I wanted try this recipe that I found here:
http://www.instructables.com/id/How-to-Make-HUGE-Bubbles/The recipe this guy used called for J-lube. One bottle was $23.00 on amazon.. so I read the comments and a lady who won the Guinness World Record for largest free floating soap bubble. used this recipe.
She had this to say
"Also - not every dishwashing liquid will work well for making bubbles. I use a professional grade detergent that I have to special order from a janitorial supply company, however, the best off the shelf alternative I've found is Dawn Power Clean Platinum.
For the absolute beginner, I'd recommend the guar gum recipe over j-lube for two reasons. 1) j-lube is extremely slimy and not that easy to clean up if you happen to spill 2) the polymer in j-lube degrades over time, which leads to poorer bubble performance. to correct it, you can add a bit more, but then run the risk of overdosing your bubble solution and then it gets stringy and harder to use. Fine tuning your bubble juice takes time, patience and practice. If you just want to dig in and let the bubbles fly on your first try, go guar gum.
The guar gum recipe is very easy to mix and I'll also add a link to the poles I use. their cheap, super light weight and telescoping, so you dont have to carry multiple sections with you to wherever you're going bubbling. I also remove the last section, and then use a bit of mighty putty to embed a brass fishing swivel in the end of the poles, to which you can attach your string. I like the diamond braid clothesline rope for certain things, but for a big loop, I much prefer using Rubbermaid brand Rayon Finish mop string. Just buy the mop head replacement, pull out the stitching and you've got about 200 feet of good bubble yarn.
Here are the poles I use:
And here is the guar gum recipe (Incidentally, this is the same recipe I used in April, to break the Guinness World Record for largest free floating soap bubble. It's quite effective and even outperforms j-lube mixes in low humidity)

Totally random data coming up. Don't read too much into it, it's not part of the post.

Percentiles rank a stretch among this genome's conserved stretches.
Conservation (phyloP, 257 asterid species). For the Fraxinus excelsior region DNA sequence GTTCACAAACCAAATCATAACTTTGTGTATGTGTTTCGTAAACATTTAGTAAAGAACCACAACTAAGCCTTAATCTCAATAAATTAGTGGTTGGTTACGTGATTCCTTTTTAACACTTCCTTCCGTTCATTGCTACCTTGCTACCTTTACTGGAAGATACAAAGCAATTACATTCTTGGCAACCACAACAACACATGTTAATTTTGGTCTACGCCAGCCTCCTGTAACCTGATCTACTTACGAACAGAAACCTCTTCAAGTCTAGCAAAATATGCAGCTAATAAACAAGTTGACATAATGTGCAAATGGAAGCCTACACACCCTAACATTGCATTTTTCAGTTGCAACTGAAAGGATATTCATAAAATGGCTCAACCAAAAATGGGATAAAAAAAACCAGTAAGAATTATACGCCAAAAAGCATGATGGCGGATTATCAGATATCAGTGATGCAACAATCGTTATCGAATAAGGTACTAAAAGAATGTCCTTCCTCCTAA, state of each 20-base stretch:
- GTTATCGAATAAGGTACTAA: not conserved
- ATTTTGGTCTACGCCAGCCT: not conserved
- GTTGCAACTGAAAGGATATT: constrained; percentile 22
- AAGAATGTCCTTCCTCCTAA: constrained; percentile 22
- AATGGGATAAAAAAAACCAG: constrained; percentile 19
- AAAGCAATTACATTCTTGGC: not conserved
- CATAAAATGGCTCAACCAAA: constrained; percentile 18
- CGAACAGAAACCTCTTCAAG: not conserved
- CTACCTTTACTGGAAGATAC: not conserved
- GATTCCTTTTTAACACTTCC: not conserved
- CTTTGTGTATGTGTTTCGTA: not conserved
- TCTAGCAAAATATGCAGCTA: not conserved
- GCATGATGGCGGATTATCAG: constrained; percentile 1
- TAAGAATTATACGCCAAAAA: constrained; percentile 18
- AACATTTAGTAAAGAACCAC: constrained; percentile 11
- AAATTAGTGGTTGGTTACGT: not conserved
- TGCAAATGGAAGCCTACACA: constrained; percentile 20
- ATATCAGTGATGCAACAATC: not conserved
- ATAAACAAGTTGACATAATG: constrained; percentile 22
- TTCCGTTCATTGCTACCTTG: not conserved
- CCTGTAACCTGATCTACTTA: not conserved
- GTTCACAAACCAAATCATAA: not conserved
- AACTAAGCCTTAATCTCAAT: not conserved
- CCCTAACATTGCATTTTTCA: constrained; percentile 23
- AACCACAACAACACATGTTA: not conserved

This recipe is very forgiving. Exact measurements aren't going to make it or break it.
As long as everything is pretty close to this, you should be fine.
1.5 teaspoons guar gum powder
1-2 tablespoons rubbing alcohol (to make a guar slurry, before adding it to the water)
1 gallon HOT tap water
1 heaping teaspoon of baking powder
6-8 oz. Dawn Power Clean Platinum dish soap
Be sure to use clean containers for mixing and storage, to avoid contaminating your bubble solution and only pour out as much solution as you'll be using at that time, into a separate pan for dipping in. never dip your wand directly into the whole gallon, because it introduces bacteria, which can make the solution go bad and turn smelly.
Into a bucket or other large container, draw 1 gallon of the hottest tap water you can and add the baking powder. Mix it up well, until there are no lumps. Set aside. Measure the guar gum powder into a small bowl and add enough rubbing alcohol to blend it into a smooth, lump-free slurry that will pour easily. This only takes about 1 minute, using a fork. Start stirring the water in the bucket and when it's moving quickly enough to create a slight vortex in the center, pour the guar/alcohol slurry into it and continue to stir for a minute or two as it thickens slightly and the guar hydrates. Then, gently mix in the dish soap (try to avoid foaming) and you're done! Let the whole thing sit for about 15 minutes and you're good to go.
You will notice some sediment at the bottom of the bucket. This is the cornstarch from the baking powder, which doesn't stay suspended in the solution. It's of no consequence and doesn't need to be either strained or mixed back into the solution before you use it.
Store your solution in a leak-proof container (I find that 1 gallon Arizona Iced Tea jugs work well for this). Just be sure it's been cleaned thoroughly first.
Good luck and happy bubbling. :)